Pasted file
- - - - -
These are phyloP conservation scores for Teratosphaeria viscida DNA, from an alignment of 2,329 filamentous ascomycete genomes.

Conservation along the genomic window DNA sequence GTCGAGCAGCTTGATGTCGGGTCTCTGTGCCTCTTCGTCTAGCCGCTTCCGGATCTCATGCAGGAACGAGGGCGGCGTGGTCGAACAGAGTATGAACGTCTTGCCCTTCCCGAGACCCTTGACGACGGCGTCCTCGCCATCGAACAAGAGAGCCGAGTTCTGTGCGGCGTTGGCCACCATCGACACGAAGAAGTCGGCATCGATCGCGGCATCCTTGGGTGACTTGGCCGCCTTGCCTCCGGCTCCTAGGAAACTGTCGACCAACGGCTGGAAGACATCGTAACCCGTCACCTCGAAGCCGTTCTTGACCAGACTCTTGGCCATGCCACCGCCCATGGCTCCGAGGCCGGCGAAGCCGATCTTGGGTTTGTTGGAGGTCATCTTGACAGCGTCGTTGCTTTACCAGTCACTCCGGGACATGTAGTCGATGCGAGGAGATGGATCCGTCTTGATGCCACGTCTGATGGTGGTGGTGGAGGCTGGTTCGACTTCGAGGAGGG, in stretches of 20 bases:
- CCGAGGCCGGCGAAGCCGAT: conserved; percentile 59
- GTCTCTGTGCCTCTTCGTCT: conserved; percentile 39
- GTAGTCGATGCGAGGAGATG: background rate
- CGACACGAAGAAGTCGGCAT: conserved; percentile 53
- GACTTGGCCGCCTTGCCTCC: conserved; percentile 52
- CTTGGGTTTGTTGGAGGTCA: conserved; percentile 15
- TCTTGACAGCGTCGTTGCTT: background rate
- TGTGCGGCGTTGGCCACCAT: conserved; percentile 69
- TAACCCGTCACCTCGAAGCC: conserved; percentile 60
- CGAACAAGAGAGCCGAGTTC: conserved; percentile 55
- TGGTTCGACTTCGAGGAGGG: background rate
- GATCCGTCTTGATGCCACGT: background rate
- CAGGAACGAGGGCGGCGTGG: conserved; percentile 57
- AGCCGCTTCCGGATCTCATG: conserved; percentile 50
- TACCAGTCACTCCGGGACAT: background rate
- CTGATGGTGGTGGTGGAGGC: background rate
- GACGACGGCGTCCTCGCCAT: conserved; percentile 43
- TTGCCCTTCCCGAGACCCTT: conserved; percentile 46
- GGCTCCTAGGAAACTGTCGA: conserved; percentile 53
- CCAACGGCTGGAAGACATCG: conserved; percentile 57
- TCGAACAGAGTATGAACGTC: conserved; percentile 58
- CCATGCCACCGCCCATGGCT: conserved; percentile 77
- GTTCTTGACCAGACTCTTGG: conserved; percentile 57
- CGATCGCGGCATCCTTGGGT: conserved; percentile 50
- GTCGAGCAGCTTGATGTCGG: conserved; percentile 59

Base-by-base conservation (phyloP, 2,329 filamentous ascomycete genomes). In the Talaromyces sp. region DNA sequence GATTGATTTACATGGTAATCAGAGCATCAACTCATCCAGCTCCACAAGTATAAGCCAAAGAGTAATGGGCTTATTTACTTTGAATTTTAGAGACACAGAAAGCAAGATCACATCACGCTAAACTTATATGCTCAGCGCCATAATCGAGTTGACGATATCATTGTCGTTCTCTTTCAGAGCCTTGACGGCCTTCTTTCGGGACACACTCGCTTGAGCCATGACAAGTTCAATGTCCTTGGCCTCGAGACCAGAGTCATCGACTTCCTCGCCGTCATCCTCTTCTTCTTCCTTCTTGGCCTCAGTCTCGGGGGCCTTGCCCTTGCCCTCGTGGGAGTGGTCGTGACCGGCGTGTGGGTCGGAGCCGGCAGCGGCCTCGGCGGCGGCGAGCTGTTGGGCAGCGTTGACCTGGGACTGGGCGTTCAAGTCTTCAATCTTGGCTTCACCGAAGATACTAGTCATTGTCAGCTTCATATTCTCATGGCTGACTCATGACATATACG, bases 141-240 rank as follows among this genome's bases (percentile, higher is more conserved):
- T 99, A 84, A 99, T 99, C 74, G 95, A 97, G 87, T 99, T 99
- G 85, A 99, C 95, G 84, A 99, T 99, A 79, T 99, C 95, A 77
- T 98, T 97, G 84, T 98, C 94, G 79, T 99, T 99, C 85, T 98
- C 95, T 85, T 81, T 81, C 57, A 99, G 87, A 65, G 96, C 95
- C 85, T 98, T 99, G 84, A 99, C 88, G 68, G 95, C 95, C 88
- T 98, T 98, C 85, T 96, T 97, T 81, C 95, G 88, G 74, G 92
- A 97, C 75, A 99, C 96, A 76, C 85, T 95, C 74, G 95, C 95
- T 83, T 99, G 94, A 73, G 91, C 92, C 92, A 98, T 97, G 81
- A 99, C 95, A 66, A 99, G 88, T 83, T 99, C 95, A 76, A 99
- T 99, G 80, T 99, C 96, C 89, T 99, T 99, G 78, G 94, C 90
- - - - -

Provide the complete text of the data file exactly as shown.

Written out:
These are phyloP conservation scores for Teratosphaeria viscida DNA, from an alignment of 2,329 filamentous ascomycete genomes.

Conservation along the genomic window DNA sequence GTCGAGCAGCTTGATGTCGGGTCTCTGTGCCTCTTCGTCTAGCCGCTTCCGGATCTCATGCAGGAACGAGGGCGGCGTGGTCGAACAGAGTATGAACGTCTTGCCCTTCCCGAGACCCTTGACGACGGCGTCCTCGCCATCGAACAAGAGAGCCGAGTTCTGTGCGGCGTTGGCCACCATCGACACGAAGAAGTCGGCATCGATCGCGGCATCCTTGGGTGACTTGGCCGCCTTGCCTCCGGCTCCTAGGAAACTGTCGACCAACGGCTGGAAGACATCGTAACCCGTCACCTCGAAGCCGTTCTTGACCAGACTCTTGGCCATGCCACCGCCCATGGCTCCGAGGCCGGCGAAGCCGATCTTGGGTTTGTTGGAGGTCATCTTGACAGCGTCGTTGCTTTACCAGTCACTCCGGGACATGTAGTCGATGCGAGGAGATGGATCCGTCTTGATGCCACGTCTGATGGTGGTGGTGGAGGCTGGTTCGACTTCGAGGAGGG, in stretches of 20 bases:
- CCGAGGCCGGCGAAGCCGAT: conserved; percentile 59
- GTCTCTGTGCCTCTTCGTCT: conserved; percentile 39
- GTAGTCGATGCGAGGAGATG: background rate
- CGACACGAAGAAGTCGGCAT: conserved; percentile 53
- GACTTGGCCGCCTTGCCTCC: conserved; percentile 52
- CTTGGGTTTGTTGGAGGTCA: conserved; percentile 15
- TCTTGACAGCGTCGTTGCTT: background rate
- TGTGCGGCGTTGGCCACCAT: conserved; percentile 69
- TAACCCGTCACCTCGAAGCC: conserved; percentile 60
- CGAACAAGAGAGCCGAGTTC: conserved; percentile 55
- TGGTTCGACTTCGAGGAGGG: background rate
- GATCCGTCTTGATGCCACGT: background rate
- CAGGAACGAGGGCGGCGTGG: conserved; percentile 57
- AGCCGCTTCCGGATCTCATG: conserved; percentile 50
- TACCAGTCACTCCGGGACAT: background rate
- CTGATGGTGGTGGTGGAGGC: background rate
- GACGACGGCGTCCTCGCCAT: conserved; percentile 43
- TTGCCCTTCCCGAGACCCTT: conserved; percentile 46
- GGCTCCTAGGAAACTGTCGA: conserved; percentile 53
- CCAACGGCTGGAAGACATCG: conserved; percentile 57
- TCGAACAGAGTATGAACGTC: conserved; percentile 58
- CCATGCCACCGCCCATGGCT: conserved; percentile 77
- GTTCTTGACCAGACTCTTGG: conserved; percentile 57
- CGATCGCGGCATCCTTGGGT: conserved; percentile 50
- GTCGAGCAGCTTGATGTCGG: conserved; percentile 59

Base-by-base conservation (phyloP, 2,329 filamentous ascomycete genomes). In the Talaromyces sp. region DNA sequence GATTGATTTACATGGTAATCAGAGCATCAACTCATCCAGCTCCACAAGTATAAGCCAAAGAGTAATGGGCTTATTTACTTTGAATTTTAGAGACACAGAAAGCAAGATCACATCACGCTAAACTTATATGCTCAGCGCCATAATCGAGTTGACGATATCATTGTCGTTCTCTTTCAGAGCCTTGACGGCCTTCTTTCGGGACACACTCGCTTGAGCCATGACAAGTTCAATGTCCTTGGCCTCGAGACCAGAGTCATCGACTTCCTCGCCGTCATCCTCTTCTTCTTCCTTCTTGGCCTCAGTCTCGGGGGCCTTGCCCTTGCCCTCGTGGGAGTGGTCGTGACCGGCGTGTGGGTCGGAGCCGGCAGCGGCCTCGGCGGCGGCGAGCTGTTGGGCAGCGTTGACCTGGGACTGGGCGTTCAAGTCTTCAATCTTGGCTTCACCGAAGATACTAGTCATTGTCAGCTTCATATTCTCATGGCTGACTCATGACATATACG, bases 141-240 rank as follows among this genome's bases (percentile, higher is more conserved):
- T 99, A 84, A 99, T 99, C 74, G 95, A 97, G 87, T 99, T 99
- G 85, A 99, C 95, G 84, A 99, T 99, A 79, T 99, C 95, A 77
- T 98, T 97, G 84, T 98, C 94, G 79, T 99, T 99, C 85, T 98
- C 95, T 85, T 81, T 81, C 57, A 99, G 87, A 65, G 96, C 95
- C 85, T 98, T 99, G 84, A 99, C 88, G 68, G 95, C 95, C 88
- T 98, T 98, C 85, T 96, T 97, T 81, C 95, G 88, G 74, G 92
- A 97, C 75, A 99, C 96, A 76, C 85, T 95, C 74, G 95, C 95
- T 83, T 99, G 94, A 73, G 91, C 92, C 92, A 98, T 97, G 81
- A 99, C 95, A 66, A 99, G 88, T 83, T 99, C 95, A 76, A 99
- T 99, G 80, T 99, C 96, C 89, T 99, T 99, G 78, G 94, C 90